Green on Blue: The allies who attack U.S. troops while their guard is down - We Are The Mighty
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Green on Blue: The allies who attack U.S. troops while their guard is down

A Jordanian police officer shot five people, including two U.S. security trainers, at the King Abdullah Training Center in Amman, Jordan on November 9th. Though not the dictionary definition of a “Green-on-Blue” attack, it does show a rise in these types of insider attacks against U.S. personnel. A Green on Blue attack is how NATO describes attacks on NATO and Coalition forces in Afghanistan by Afghan security forces. It’s important to remember that U.S. and Jordan have a long history of cooperation that predates 1991’s Operation Desert Storm.


Green on Blue: The allies who attack U.S. troops while their guard is down
U.S. Marines and British airmen with 51st Squadron, Royal Air Force Regiment, search a building for threats as part of Exercise Eager Lion at the King Abdullah Special Operations Training Center in Amman, Jordan, May 15, 2015. (U.S. Marine Corps photo by Cpl. Sean Searfus)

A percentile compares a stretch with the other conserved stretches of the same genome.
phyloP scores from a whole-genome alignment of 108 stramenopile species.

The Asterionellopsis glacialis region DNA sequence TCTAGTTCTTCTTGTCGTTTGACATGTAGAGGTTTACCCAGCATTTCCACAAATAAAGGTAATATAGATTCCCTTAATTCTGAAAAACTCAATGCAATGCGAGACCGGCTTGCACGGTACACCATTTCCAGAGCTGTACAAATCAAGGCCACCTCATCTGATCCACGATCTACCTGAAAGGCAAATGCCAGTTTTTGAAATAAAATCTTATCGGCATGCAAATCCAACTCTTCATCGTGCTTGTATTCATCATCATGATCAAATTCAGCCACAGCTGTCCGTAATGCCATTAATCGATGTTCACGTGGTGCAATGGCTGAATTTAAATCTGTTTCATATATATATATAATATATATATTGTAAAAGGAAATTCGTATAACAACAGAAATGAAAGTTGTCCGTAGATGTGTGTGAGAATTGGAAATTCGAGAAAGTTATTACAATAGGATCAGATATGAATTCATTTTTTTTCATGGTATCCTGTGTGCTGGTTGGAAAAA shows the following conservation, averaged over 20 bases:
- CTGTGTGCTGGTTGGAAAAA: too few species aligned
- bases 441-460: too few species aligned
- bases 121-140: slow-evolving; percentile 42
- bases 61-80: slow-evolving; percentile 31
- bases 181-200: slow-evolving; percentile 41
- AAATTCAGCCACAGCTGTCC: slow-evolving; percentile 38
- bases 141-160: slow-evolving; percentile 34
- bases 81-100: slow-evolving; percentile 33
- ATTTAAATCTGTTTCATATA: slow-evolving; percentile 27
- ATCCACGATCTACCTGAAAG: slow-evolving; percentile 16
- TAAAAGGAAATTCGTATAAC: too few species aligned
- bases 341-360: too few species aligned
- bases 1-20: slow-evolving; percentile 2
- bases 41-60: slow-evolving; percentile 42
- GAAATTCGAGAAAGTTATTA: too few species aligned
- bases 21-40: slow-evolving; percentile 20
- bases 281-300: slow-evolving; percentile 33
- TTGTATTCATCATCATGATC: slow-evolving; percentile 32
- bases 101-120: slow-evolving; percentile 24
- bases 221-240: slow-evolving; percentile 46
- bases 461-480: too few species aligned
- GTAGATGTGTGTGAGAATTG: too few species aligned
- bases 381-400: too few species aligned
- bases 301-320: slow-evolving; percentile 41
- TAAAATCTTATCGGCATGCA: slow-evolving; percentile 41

Green on Blue attacks, by their nature, are difficult to predict. They are damaging to morale, unit cohesion, and international relations. They sap public support for training missions from the people of the United States and cause a loss of credibility for U.S. allies. As the U.S. begins to increase its presence in Iraq to combat ISIS, the shift in Green on Blue tactics is troubling, considering the already-strained U.S. training missions in Iraq.

Green on Blue: The allies who attack U.S. troops while their guard is down
A special operations team member with Special Operations Task Force West greets new Afghan Local Police recruits on their first day of training in Farah province (U.S. Marine Corps photo by Sgt. Chadwick de Bree)

There are 91 incidents of Green on Blue attack in the Afghan War so far, with 148 Coalition troops killed and 186 wounded. 15% of all Coalition casualties in Afghanistan were Green on Blue attacks in 2012. Security measures were put in place to ensure NATO forces have overwatch when these attacks are likely to occur. The Long War Journal blog keeps a tally on Green on Blue attacks.